Note-perfect liner notes: garnering an embarrassment of riches and a treasure trove of tidbits…
More than coincidence? Well, no. But it’s nice to think it’s more than an accident happening when, on my way out the door out of town I grabbed copies of the Beatles’ Abbey Road and Yellow Submarine to play on the same day I started writing this article and was reminded later liner note-wise that Elvis Costello and the Attractions found “musical navigation” by these foursquarely fab albums, especially in George Harrison’s track “It’s All Too Much.”
Indeed, it’s all too much for me to take… though I did manage to take that fender bender in stride before getting home: Collisions will occur, after all – or something to that effect. Not that there’s anything necessarily sea-is-green cinematic or medley-bent Merseyside about the brilliant pop-rock embrace or the battle attack execution of 1979's Armed Forces — witty wordplay, visceral immediacy, layered songcraft, and all. Costello does, however, feel obliged in his expressive and eloquent 2002 Rhino edition commentary to indulge in protests-too-much pains to explain away the album's original name, Emotional Fascism – baby, bathwater and all:
- Two or three half-formed notions collided uneasily in that title, although I never would have admitted to having anything as self-conscious as a 'theme' running through my songs. Any patterns that have emerged did so as the record was completed or with benefit of hindsight. Personal and global matters are spoken about with the same vocabulary; maybe this was a mistake. Betrayal and murder are not the same thing. The first of them only deadens the soul. Some of the highly charged language may now seem a little naïve; it is full of gimmicks and almost overpowers some songs with paradoxes and subverted cliches piling up into private and secret meanings. I was not quite 24 and thought I knew it all.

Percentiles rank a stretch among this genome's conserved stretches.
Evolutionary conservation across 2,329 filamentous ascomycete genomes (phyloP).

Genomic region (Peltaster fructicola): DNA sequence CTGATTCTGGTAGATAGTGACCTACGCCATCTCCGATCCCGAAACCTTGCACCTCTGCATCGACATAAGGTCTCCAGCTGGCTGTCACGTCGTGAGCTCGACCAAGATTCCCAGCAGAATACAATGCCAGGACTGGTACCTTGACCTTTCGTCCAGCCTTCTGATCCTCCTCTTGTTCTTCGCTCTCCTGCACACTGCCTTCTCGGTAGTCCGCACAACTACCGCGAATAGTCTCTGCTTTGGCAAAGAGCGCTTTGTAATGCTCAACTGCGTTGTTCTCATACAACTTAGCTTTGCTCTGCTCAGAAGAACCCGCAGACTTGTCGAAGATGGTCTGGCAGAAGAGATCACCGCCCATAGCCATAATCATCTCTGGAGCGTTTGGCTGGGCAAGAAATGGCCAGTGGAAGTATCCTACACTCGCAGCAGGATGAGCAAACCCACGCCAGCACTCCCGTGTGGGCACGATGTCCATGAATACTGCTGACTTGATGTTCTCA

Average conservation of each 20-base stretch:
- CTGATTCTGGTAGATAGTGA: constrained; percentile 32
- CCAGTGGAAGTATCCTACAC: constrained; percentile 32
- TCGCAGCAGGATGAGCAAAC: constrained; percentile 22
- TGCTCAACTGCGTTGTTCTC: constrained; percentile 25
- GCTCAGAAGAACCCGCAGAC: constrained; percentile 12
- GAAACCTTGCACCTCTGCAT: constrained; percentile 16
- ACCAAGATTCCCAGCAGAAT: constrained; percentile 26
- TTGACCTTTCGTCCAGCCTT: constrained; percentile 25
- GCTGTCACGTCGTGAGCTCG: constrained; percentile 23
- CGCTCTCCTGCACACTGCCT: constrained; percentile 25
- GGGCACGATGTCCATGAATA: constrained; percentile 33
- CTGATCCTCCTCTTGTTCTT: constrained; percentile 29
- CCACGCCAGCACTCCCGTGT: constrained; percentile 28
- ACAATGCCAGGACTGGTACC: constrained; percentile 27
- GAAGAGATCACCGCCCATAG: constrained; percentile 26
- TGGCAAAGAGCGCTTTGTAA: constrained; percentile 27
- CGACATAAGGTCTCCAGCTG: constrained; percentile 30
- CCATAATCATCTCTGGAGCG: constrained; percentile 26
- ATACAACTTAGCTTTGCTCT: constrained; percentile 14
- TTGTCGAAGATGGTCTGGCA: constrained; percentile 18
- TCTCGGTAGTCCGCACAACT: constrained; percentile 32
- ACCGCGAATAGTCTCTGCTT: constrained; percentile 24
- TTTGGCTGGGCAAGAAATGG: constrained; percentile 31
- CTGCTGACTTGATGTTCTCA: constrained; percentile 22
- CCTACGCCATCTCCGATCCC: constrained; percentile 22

Still, when personal and global matters are indeed "spoken about with the same vocabulary," there will be confusion that no amount of revisionist analysis and word re-definition — by the artist himself — can dispel. And so Costello's contention that “Two Little Hitlers” really had nothing to do with 20th century history seems like a serious rug-pulling stunt; somehow, without that assumption that Armed Forces was about personal relationships on a parallel metaphoric course with political history, we've taken a tumble of sorts and are left to scramble to see what Costello had in mind. And that apparently is a song about an egotistical couple left-footing it through “the courtship dance” — until, apparently, “one little Hitler does the other one’s will” more on the home front — domestic home front — than on the world stage. And while, imaginatively and specifically, the bridge references Charlie Chaplin’s speech in The Great Dictator (“He’s an unnatural man”), another left field inspiration comes when we verify that the clicking guitar part intentionally mimics early Talking Heads records!